Camtasia: a Recap

On Tuesday, March 21, 2017, we convened at Washtenaw Community College for an excellent presentation on creating video with Camtasia, a video editor and screen recorder that produces cross-platform files. TechSmith’s Andrea Perry spoke briefly about the increasing role of video in instructional design, then showed and reverse-engineered the process of creating a short video, Camtasia Behaviors.

 The Pre-production Process

Pre-production comprises three activities: creating a storyboard, writing a script, and deciding where and how you are going to share your video.

Create a storyboard, keeping in mind the audience’s goals when watching a video.

Write a script, which has to prioritize what’s covered and ensure that the user gets enough—but not too much—information for what they need to accomplish.

TechSmith writes their scripts in a simple table, so that shots can be scrutinized, edited, and moved around individually.

A blank script table with 3 columns, Shot Number, On Screen [Visuals], and Narration

Scripts are reviewed for grammar, tone, and redundancies, and stakeholders weigh in with their impressions before the writer produces the video.

Decide where and how you are going to share your video. Step back and consider your audience again: what devices will they be watching the video on? How big are their screens? Will it be viewed online or locally? How fast can it load? If you don’t have a style guide, decide on your production settings and styles for the video.

A General Note on Consistency

Perry said that consistency in voice and tone is essential to build trust. Having a single author write scripts for a set of videos creates consistency in tone, while a single narrator ensures aural consistency. At TechSmith, video sets are each written, produced, and narrated by a single individual.

Style guides cover visual consistency: colors, font families and sizes, and branding.

The Production Process

We still haven’t got to using Camtasia, because Perry recommends recording and editing the audio track first for the best-quality sound.

Recording the audio

Choose a quiet place, where sound will not bounce around. If you don’t have a sound studio, a coat closet will do nicely. Perry recommends practicing first and smiling when you record. Listeners can detect that smile!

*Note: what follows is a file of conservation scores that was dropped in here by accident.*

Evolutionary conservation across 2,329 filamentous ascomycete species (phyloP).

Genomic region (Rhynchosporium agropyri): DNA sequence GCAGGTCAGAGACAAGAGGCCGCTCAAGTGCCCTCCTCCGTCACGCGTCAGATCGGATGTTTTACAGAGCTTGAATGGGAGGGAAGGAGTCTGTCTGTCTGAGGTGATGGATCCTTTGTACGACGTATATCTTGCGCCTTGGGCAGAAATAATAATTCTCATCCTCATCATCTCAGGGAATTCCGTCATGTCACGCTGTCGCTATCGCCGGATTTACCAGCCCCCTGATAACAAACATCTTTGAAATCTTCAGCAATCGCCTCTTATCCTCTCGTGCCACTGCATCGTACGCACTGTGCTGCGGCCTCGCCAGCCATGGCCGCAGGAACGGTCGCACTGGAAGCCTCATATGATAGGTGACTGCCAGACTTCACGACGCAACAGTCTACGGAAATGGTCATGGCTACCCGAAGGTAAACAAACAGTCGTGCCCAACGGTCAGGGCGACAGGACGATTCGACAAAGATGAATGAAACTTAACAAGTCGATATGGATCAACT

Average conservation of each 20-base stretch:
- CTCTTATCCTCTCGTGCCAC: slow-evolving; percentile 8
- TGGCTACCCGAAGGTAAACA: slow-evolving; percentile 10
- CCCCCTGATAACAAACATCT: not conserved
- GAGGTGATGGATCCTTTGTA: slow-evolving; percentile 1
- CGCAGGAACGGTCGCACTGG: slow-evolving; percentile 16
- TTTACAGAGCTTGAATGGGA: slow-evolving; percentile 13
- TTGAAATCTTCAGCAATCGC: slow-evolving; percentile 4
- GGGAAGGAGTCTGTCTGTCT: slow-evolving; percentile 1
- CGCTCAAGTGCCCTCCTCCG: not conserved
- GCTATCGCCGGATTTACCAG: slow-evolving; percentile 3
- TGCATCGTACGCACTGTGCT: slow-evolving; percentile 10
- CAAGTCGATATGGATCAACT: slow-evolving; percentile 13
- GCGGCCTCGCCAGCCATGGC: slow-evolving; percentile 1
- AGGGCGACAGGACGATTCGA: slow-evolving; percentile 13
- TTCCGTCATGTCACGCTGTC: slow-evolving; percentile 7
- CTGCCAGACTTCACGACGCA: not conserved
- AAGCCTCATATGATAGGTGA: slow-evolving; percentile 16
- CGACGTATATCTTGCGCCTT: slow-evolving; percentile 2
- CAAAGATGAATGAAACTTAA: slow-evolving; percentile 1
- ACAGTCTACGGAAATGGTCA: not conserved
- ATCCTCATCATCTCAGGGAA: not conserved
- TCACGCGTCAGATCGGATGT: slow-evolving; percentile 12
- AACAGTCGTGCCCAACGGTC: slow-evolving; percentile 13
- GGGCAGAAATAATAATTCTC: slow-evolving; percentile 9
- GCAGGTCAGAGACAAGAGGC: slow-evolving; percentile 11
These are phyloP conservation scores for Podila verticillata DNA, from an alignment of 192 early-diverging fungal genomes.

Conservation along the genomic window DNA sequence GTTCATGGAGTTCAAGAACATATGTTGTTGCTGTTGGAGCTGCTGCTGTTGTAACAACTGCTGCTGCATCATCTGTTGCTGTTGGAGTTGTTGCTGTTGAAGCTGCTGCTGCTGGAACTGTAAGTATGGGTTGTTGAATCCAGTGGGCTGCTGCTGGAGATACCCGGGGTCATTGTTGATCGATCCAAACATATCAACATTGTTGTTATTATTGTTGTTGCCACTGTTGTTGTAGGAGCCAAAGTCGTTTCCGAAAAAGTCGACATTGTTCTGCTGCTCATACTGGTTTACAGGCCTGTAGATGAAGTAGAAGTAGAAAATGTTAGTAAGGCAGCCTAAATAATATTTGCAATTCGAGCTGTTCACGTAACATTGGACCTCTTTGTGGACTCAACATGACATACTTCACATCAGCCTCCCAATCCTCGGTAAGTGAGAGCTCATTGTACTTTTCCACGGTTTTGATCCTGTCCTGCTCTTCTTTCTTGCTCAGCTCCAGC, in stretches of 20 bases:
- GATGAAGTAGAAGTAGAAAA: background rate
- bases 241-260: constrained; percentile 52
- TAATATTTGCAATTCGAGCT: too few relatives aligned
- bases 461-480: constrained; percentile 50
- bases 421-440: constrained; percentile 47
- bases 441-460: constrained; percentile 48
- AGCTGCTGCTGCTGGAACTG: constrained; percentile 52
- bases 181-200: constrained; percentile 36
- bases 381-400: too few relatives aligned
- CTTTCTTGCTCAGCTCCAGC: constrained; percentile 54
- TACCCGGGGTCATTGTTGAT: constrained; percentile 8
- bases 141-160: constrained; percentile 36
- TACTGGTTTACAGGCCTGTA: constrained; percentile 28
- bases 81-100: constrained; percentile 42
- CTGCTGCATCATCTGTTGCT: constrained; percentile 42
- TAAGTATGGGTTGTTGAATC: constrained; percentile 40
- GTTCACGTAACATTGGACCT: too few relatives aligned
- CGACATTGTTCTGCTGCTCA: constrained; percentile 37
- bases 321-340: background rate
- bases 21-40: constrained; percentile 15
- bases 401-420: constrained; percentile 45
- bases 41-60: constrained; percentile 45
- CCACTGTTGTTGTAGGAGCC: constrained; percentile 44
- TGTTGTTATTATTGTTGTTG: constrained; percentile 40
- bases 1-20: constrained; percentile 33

You will need a USB mic or headset, and an audio recorder and editor, for example, Audacity, which is free. There are other audio recorders and editors available, both free and commercial, if Audacity will not meet your needs.

Perry shared several things that will help when you are ready to edit:

  • Set the volume to about 80% of the maximum: this allows softer sounds to be heard, without clipping the loudest sounds—clipped sounds are not pleasant for the listener.
  • Start the recording with four seconds of silence.
  • Record the entire audio sequence in one take.
  • If you make a mistake, stop and clap, then start speaking from the previous clap. Claps cause a spike in the sound pattern, and make it easy to find breaking points.

Editing the Audio

There are three goals in audio editing:

  • Remove the white noise. That four-second pause at the beginning will help you establish what to remove.
  • Check and even out the volume, if necessary.
  • Patch the takes together by removing the errors between claps and the claps themselves.

Gather Existing Audio and Visual Assets

Put all your graphics, logos, and sound together in one folder so that they remain findable. Camtasia links to these files; it does not embed them. Perry mentioned that YouTube has a copyright-free audio library if you need background music and that Camtasia has an extensive library of public-domain assets.

Creating a Video

Now you can open Camtasia. To create a video, follow your script, assemble your existing assets, add assets and behaviors, and edit to make a cohesive video. Use the styles that you decided upon at the end of the pre-production process, or your style guide.

Perry made several recommendations:

  • Record and edit at the size that you have selected as the best final size for your audience.
  • Beware that when you cut your media into pieces, the pieces you trimmed off are still there; Camtasia does not delete the hidden information. This can increase the size of the final file.
  • Post your video so that your stakeholders and people you trust to give useful feedback can review and critique the video.

Once you incorporate all the necessary corrections, you can produce the final video using the settings you decided upon at the end of the pre-production process. A 2–4 minute video will take an average of 40 hours to produce.

A Final Note on Audience

Video is very useful for complex, hands-on instruction and for first-time users. Captions improve findability, and make it possible to use muted videos.

Thank You

Thank you to Lisa Veasey for arranging this program and to Washtenaw Community College for hosting the program.

2 thoughts on “Camtasia: a Recap”

    1. This is an excellent summary! I wasn’t able to attend the program, so I appreciate the detailed recap.

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